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A Model State Act to Authorize and Regulate Physician-Assisted Suicide
Harvard Journal on Legislation (1996)
  • Charles H. Baron, Boston College Law School
  • Clyde Bergstresser
  • Dan W. Brock, Brown University
  • Garrick F. Cole
  • Nancy S. Dorfman
  • Judith A. Johnson
  • Lowell E. Schnipper
  • James Vorenberg, Harvard Law School
  • Sidney H. Wanzer
Despite laws in many states prohibiting assisted suicide, an unknown but significant number of people each year commit suicide with the aid of a physician. In recent years, the phenomenon of physician-assisted suicide has attracted greater attention as physicians have openly risked prosecution to shed light on the subject, advocates have raised a series of legal challenges to laws banning assisted suicide, and a federal judge has struck down the nation's first statute allowing physicians to assist patients in suicide. In this Article, nine authors from the fields of law, medicine, philosophy and economics propose a comprehensive statute to permit and regulate physician-assisted suicide for patients suffering from terminal illnesses or unbearable pain. The proposed statute provides a specific series of procedural requirements designed to prevent mistaken decisions and affords limited legal protection to physicians who follow its requirements.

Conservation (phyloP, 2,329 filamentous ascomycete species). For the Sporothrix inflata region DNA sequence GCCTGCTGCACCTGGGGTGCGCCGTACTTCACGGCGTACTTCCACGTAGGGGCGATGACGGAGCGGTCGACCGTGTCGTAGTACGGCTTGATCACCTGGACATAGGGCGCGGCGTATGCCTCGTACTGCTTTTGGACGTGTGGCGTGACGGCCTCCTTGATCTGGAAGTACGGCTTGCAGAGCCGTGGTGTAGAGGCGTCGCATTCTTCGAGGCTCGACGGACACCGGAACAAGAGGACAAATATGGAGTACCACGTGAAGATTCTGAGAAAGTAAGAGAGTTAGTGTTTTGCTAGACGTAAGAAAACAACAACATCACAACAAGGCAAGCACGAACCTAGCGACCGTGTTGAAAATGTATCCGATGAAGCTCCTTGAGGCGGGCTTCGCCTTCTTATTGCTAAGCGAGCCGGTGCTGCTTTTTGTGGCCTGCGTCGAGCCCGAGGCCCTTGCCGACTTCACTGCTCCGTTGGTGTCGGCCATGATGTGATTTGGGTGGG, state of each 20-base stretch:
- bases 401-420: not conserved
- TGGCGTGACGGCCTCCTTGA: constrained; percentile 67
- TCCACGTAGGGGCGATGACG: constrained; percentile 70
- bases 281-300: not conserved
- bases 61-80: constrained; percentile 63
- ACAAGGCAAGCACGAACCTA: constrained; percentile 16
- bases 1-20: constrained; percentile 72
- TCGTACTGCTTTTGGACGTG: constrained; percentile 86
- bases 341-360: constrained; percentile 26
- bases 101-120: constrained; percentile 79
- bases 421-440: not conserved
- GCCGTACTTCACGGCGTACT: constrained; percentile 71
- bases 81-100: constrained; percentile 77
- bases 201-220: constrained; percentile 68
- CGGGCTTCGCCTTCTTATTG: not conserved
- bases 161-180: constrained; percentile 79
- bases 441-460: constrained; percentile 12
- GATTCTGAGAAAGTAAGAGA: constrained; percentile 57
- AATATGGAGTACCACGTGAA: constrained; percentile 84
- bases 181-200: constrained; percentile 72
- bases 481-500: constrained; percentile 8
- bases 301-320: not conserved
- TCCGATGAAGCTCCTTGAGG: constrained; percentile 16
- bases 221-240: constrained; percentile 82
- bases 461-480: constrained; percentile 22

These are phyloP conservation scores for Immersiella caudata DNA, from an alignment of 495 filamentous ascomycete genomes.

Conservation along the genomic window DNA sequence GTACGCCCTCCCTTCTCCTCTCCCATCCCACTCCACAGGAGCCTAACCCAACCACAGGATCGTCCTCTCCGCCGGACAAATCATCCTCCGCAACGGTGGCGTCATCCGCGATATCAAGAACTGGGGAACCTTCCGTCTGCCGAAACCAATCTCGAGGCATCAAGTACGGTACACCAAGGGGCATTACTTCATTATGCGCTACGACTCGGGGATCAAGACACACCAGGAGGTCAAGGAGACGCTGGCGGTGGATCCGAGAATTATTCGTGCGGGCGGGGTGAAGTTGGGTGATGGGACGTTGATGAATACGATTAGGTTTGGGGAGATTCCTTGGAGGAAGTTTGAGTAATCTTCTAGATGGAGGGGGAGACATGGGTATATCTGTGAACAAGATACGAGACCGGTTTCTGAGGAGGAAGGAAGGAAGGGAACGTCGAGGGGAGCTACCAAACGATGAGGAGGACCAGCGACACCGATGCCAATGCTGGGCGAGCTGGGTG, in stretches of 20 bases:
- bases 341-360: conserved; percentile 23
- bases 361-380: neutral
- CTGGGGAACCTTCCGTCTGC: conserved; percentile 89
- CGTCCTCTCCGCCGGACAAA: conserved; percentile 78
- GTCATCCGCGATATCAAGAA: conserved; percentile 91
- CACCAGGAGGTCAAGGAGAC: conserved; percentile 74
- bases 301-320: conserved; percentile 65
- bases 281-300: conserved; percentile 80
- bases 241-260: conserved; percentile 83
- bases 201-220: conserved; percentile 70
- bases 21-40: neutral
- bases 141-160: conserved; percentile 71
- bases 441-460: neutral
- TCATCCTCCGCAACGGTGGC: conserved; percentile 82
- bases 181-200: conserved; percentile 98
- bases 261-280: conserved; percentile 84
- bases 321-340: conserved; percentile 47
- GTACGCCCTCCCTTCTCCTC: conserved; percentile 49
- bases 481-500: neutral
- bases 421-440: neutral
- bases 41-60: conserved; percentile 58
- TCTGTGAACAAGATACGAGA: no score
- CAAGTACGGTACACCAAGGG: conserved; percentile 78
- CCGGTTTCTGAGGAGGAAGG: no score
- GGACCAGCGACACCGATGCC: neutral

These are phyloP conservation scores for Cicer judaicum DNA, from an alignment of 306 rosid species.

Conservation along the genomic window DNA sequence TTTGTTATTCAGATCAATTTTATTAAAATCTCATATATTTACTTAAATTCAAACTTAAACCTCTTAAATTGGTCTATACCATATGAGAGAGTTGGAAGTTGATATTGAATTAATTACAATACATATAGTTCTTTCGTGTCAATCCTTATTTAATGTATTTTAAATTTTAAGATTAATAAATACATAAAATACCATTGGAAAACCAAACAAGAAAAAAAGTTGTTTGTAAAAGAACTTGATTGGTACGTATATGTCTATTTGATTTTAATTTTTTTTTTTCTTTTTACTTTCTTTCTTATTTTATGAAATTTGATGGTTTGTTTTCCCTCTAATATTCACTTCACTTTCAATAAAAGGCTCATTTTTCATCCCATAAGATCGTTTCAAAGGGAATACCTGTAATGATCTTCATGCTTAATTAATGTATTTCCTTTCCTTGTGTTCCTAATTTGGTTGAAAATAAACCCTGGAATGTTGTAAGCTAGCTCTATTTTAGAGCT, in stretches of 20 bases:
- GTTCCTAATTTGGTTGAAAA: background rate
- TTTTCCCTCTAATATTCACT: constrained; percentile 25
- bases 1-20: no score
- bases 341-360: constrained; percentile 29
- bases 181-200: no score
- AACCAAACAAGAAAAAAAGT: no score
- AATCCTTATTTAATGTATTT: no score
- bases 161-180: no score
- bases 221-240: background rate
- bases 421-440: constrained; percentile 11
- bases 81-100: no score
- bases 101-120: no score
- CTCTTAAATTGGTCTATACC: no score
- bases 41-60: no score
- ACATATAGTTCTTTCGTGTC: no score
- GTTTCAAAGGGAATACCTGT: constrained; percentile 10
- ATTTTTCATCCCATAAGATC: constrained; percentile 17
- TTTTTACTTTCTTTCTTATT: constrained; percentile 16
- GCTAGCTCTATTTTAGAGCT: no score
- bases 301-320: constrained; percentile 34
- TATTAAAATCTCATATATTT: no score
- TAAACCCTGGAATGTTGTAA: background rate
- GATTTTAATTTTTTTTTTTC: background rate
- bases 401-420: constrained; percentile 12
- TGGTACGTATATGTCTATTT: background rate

• physician-assisted suicide,
  • end-of-life medical treatment,
  • model statute
Publication Date
Winter 1996
Citation Information
Charles H. Baron, Clyde Bergstresser, Dan W. Brock, Garrick F. Cole, et al.. "A Model State Act to Authorize and Regulate Physician-Assisted Suicide" Harvard Journal on Legislation Vol. 33 (1996)
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